Wednesday, 3 October 2012

Hiking in the shadow of the volcano



The area surrounding St Philippe often gets neglected as a hiking destination in favour of Réunion's more challenging sites. This is a shame as trekking in this low-lying part of the island at the foot of Piton de la Fournaise can offer a different perspective of the island.

near the 2007 eruption

We got dropped off by our transport close to the site of the April 2007 eruption, and from there we walked along the quiet main road until we came to the turn-off for 'Le Vieux Port'.

wild vanilla

From here we walked along a track until we reached the coast. St Philippe is prime vanilla-growing area, and a lot grows here wild (there are no pods though, as the vanilla needs to be hand-fertilised to produce any).

wild vanilla growing on a tree-trunk

vanilla flower

'The Old Port'

beach area, Le Vieux Port

We then headed west, walking along the coastal path (Sentier Littoral de St Philippe).

coastal path, St Philippe

Although St Philippe is not at a high altitude its location on the extreme south-east coast means it gets plenty of rain, and so plant life is luxuriant.

wild orchids

more wild orchids

close-up of wild vanilla

The most common tree here is the screwpine (Pandanus utilis), known locally as the vacoa.


The name screwpine comes from the spiral arrangement of the leaves around the branches.

prop root system of vacoa tree

Vacoas have an unusual root system whereby prop roots grow from the stem well above soil level; these roots help to anchor the plant and keep it upright during periods of heavy wind and rain.

young prop root

The young roots have a rather phallic appearance, reinforced by the fact that the root tip is covered by a removable cap!

removable cap on young Vacoa prop root

Vacoas grow well near the sea as they are salt-tolerant. (Another variety, Pandanus montanus, grows in the highlands of Réunion).

interesting root growth

The leaves are long and spiny and make a thick covering when they fall to the ground. They are used for thatching and to make ropes, baskets, mats, hats, place mats, and bags.


a forest floor 'carpet' of Vacoa leaves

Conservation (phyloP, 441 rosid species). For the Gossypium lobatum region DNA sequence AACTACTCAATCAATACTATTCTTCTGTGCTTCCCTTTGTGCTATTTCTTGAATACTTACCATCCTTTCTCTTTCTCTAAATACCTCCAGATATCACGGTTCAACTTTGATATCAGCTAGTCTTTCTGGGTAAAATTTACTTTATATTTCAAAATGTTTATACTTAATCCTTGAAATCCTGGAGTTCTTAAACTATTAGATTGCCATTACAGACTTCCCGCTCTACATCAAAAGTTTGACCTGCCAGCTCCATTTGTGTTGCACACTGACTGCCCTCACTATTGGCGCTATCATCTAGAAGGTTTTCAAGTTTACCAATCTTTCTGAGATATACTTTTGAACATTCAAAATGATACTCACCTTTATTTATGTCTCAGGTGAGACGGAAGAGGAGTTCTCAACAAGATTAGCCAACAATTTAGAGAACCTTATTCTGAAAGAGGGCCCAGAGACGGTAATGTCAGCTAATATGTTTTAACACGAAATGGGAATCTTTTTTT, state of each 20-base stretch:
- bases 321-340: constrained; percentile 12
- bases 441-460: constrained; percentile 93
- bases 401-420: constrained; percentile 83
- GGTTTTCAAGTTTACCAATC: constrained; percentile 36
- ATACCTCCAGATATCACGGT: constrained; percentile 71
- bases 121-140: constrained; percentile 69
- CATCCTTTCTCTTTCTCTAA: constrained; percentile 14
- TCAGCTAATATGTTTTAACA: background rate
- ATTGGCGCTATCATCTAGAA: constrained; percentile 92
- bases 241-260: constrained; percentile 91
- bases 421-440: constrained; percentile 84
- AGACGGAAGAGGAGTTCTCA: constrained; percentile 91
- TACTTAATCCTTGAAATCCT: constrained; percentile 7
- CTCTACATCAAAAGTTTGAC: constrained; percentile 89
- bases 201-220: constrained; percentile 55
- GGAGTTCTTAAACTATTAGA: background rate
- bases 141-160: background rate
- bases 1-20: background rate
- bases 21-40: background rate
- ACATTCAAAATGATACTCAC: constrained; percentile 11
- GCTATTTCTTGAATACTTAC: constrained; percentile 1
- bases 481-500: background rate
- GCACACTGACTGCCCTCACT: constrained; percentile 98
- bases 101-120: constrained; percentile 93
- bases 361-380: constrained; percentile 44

The fruit is called a pinpin and can be cooked and eaten. This, together with the tree's leaves and erosion prevention properties, make it a very useful plant to have around.

pinpin, screwpine fruit

close-up of a pinpin segment

Passiflora foetidaWild water lemon / poc-poc

After a while we started to get a clearer view of the coast, which had never been very far, but whose view had often been obscured by vegetation.


fishing

We soon came across signs of the 1986 volcanic eruption, which is one of only six recorded eruptions to have taken place outside the main caldera.

The 1986 eruption took place from March 20-29

Mother nature always finds a way to grow back after an eruption!

open-ended lava tunnel

At the time, in 1986, the lava flows enlarged the island by 25 hectares at a place known as La Pointe de la Table, pushing the coast 200 metres out into the sea along a distance of 1.5 km. Since then the sea has battered away at this 'intrusion', and today not much of it is left.

Pointe de la Table

In 1776 an eruption whose lava flows were particularly thick took place. As it slowly cooled the basalt fractured into prismatic shapes which some liken to organ pipe columns.

basalt column cliff, Pointe de la Table

coastline

sprouting Fish Poison Tree, known as Bonnet
d'Evêque
 in Réunion (literally 'Bishop's Hat')

Ananas bracteatus/Red pineapple/Ananas marron


After hiking for about 12 km we eventually reached a picnic area, where we had lunch before walking a short distance to the main road where our transport was waiting for us.


fungi

By the way one of St Philippe's claims to fame is that it is the starting point of the annual Diagonale des Fous aka Grand Raid ultra marathon mountain race. (You can see a video about the race here).


The people of St Philippe enjoy gardening, and walking past their gardens to the main road was a real pleasure, as you can see from these photos.


Useful map:
Piton de la Fournaise (La Reunion) IGN 1:25,000 topographic map 4406 RT



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